Friday, November 15, 2013

Old Books and another Book Sale

Well, my local symphony society had another fund raiser--a book sale. And I am a big fan of book sales, as you know. This was a small sale, but I picked up several bargains--some fiction, a history of the Netherlands, and the second volume of Phillippe Aries History of Private Life: Revelations of the Medieval World. My Regency find however was a Dent Everyman's Library compilation of Nelson's Letters, published in 1960. It's a compact little volume but has 470 pages of letters.

I was disappointed that there weren't many old books in this sale. I love old books--the older the better. I like their smell, their yellowed pages, and their worn, crumbling spines. When I'm researching Regency England, I look for books that are pre-war, preferably pre-World War I. They have an innocence and charm about them that reaches back towards the years of that other war, the Napoleonic one. And the pictures--photos or drawings--often show scenes that have since disappeared.

"The King's England: Sussex" is one such book. Part of a large series by Arthur Mee (41 volumes in all) subtitled "A New Domesday Book of 10,000 Towns and Villages" it is a gold mine of illustrations and stories, pre-1937. I would love to find more in this series.

Another Dent book "The Old Country: A Book of Love & Praise of England" was written in 1917, specifically for those longing for 'home-thoughts'. My edition is from 1922. The selections are undoubtedly sentimental, but nonetheless charming, and the illustrations, mostly by A. R. Quinton and Herbert Railton, are in some cases stunning. Chester Cathedral by Railton is below.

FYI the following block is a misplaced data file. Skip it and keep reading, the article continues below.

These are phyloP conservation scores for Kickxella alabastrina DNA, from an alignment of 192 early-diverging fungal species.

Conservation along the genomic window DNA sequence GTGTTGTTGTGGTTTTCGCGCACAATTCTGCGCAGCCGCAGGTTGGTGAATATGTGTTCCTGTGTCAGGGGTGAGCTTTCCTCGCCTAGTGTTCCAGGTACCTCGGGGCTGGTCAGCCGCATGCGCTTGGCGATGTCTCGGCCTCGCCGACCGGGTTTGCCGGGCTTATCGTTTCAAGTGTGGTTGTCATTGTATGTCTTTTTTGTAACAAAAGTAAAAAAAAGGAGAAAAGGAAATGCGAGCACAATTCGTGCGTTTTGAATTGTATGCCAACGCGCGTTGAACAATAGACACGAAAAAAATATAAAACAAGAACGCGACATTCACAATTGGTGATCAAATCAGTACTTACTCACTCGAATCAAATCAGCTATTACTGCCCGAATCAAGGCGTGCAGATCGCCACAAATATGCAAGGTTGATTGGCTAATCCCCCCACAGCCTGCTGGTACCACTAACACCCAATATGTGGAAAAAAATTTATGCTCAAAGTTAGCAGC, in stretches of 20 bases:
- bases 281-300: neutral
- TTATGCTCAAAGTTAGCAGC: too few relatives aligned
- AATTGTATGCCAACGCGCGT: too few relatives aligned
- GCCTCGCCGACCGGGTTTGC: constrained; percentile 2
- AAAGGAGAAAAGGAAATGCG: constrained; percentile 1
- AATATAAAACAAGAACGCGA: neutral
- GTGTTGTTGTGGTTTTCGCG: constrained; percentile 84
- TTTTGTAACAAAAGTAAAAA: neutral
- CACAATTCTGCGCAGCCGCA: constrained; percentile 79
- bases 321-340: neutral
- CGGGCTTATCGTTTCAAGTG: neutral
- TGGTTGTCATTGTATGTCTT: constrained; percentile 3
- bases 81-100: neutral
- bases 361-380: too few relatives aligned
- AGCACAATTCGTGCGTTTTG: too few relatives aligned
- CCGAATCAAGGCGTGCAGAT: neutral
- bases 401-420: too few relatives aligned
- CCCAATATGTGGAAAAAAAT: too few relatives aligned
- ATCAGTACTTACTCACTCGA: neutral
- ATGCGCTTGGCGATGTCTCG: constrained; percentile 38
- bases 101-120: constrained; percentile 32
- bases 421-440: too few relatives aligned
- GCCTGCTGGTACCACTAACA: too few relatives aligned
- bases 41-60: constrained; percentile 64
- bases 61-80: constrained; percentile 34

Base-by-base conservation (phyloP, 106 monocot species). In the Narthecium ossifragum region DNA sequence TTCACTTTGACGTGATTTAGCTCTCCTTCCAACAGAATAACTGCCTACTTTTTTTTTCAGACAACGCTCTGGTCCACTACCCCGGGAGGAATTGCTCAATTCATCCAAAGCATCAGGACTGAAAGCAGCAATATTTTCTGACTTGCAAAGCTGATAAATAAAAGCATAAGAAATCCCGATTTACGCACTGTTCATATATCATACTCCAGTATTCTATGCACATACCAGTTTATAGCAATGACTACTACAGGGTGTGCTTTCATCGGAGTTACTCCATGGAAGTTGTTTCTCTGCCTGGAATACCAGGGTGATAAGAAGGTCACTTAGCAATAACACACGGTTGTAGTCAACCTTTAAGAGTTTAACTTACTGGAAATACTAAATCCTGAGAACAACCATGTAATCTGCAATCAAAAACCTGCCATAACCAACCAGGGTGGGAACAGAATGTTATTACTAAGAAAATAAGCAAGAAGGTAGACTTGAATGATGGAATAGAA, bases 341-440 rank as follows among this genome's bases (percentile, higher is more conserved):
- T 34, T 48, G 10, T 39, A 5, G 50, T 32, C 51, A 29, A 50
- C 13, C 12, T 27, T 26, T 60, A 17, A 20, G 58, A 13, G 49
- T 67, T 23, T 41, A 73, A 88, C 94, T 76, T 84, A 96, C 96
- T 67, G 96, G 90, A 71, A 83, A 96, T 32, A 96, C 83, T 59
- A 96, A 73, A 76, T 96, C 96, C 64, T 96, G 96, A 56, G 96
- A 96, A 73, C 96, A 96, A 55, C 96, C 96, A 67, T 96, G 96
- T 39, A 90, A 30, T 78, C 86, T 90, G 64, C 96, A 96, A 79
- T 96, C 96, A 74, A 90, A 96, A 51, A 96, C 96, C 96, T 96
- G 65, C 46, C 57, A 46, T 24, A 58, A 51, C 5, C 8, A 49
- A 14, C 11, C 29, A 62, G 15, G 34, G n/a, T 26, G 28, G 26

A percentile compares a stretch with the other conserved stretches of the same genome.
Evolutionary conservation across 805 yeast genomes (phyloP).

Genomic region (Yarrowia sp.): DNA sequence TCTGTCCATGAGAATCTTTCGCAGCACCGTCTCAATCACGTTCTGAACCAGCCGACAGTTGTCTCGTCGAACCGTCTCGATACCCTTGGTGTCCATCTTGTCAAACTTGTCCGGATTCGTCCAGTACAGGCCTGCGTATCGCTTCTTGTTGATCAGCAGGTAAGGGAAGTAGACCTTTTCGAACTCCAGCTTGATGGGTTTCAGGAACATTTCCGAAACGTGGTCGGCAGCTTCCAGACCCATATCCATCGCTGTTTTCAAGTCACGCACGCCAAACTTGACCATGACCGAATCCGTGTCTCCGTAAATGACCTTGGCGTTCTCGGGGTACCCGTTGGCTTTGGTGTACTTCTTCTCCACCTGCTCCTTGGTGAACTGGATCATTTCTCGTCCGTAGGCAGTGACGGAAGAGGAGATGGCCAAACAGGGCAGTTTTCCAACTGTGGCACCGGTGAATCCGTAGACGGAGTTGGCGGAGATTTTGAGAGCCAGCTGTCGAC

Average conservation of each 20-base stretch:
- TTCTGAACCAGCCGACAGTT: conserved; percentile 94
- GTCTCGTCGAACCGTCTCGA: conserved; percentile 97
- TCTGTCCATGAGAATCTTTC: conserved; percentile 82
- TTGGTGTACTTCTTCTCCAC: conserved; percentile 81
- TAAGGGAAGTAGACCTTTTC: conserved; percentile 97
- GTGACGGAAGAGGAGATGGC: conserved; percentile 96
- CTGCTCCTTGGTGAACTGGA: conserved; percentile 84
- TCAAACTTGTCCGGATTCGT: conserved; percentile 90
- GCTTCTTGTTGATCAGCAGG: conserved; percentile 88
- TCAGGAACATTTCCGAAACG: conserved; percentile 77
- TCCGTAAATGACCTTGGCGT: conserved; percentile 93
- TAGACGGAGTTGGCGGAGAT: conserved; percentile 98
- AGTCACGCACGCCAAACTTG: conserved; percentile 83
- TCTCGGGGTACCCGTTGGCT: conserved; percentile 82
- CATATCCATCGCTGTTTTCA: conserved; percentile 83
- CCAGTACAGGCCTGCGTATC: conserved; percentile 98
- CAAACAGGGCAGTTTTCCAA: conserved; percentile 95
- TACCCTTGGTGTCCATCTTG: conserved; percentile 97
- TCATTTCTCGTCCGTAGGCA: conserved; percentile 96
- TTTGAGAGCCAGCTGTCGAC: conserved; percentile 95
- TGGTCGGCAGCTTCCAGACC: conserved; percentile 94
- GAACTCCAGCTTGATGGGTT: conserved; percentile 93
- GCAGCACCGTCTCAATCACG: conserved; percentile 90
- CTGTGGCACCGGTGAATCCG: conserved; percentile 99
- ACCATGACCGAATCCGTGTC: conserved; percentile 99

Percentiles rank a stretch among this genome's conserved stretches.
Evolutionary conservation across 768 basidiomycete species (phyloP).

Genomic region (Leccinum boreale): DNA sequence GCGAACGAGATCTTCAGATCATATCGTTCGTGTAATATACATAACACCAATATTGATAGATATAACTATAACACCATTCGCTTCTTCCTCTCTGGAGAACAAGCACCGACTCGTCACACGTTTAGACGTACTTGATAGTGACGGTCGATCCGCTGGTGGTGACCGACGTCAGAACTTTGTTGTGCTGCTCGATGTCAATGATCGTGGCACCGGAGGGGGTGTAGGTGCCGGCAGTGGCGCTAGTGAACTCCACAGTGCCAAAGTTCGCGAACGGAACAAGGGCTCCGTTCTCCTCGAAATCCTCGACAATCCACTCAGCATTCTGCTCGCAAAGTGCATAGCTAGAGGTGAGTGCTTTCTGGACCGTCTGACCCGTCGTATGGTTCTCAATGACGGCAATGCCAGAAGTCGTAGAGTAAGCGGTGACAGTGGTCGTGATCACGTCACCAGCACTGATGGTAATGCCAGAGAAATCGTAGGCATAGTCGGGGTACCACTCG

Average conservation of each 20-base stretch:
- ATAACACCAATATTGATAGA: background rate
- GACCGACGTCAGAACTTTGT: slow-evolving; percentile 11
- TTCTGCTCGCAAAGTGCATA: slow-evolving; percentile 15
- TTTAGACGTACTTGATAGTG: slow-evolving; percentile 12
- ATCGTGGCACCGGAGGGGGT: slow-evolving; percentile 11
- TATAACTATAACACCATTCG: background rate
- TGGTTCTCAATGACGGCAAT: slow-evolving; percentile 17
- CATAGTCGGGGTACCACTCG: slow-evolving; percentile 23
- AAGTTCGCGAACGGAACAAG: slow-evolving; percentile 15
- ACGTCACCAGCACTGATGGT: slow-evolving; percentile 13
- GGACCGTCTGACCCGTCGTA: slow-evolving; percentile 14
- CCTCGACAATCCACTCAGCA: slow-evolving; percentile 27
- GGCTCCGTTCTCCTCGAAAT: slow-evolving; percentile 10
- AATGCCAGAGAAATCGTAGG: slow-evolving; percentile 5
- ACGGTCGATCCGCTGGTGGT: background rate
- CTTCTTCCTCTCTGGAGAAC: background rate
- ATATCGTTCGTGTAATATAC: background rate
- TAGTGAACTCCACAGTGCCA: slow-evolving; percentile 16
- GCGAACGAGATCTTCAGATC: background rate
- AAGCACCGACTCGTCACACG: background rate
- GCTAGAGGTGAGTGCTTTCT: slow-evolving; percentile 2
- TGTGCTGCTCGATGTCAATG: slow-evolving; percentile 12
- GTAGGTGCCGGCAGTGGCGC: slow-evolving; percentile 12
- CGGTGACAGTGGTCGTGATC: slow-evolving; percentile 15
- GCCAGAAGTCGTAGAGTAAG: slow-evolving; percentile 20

"The London of George VI" by E. O. Hoppe, a Dent book from 1937, has dozens of photos of a city now much changed. An evocative picture of the dismantling of the 1817 Waterloo Bridge resonates with this Regency researcher.

A favourite book of mine from 1941 is English Country Houses by V. Sackville-West. It is a very personal reflection on the great houses of England, many of which have disappeared in the intervening seventy-two years. The last sentence of this brief 47 page monograph is prophetic:
The system was, and is, a curious mixture of the feudal and the communal, and survives in England to-day. One wonders for how long?

This quote speaks of Regency England also. Did any of our favourite fictional Regency characters wonder how long their world would continue unchanged?

For photographs of the English countryside, I have old books like About Britain No. 10: The Lakes to Tyneside (1951), National Trust Guide: Places of Natural Beauty by D. M. Matheson (1950), and the Country Life Picture Book of the West Country (1952). The photographs in these books echo the beautiful paintings and drawings of Regency artists, and draw us closer to a world now vanished.

I live in the 21st century; I am an electronically published author, and I use an e-reader. The electronic resource Google Books is one of my favourite research tools. But my house is filled with books, and it is the old books, particularly, to which I turn again and again.

'Til next time,


1 comment:

The Greenockian said...

There is indeed something very special about old books!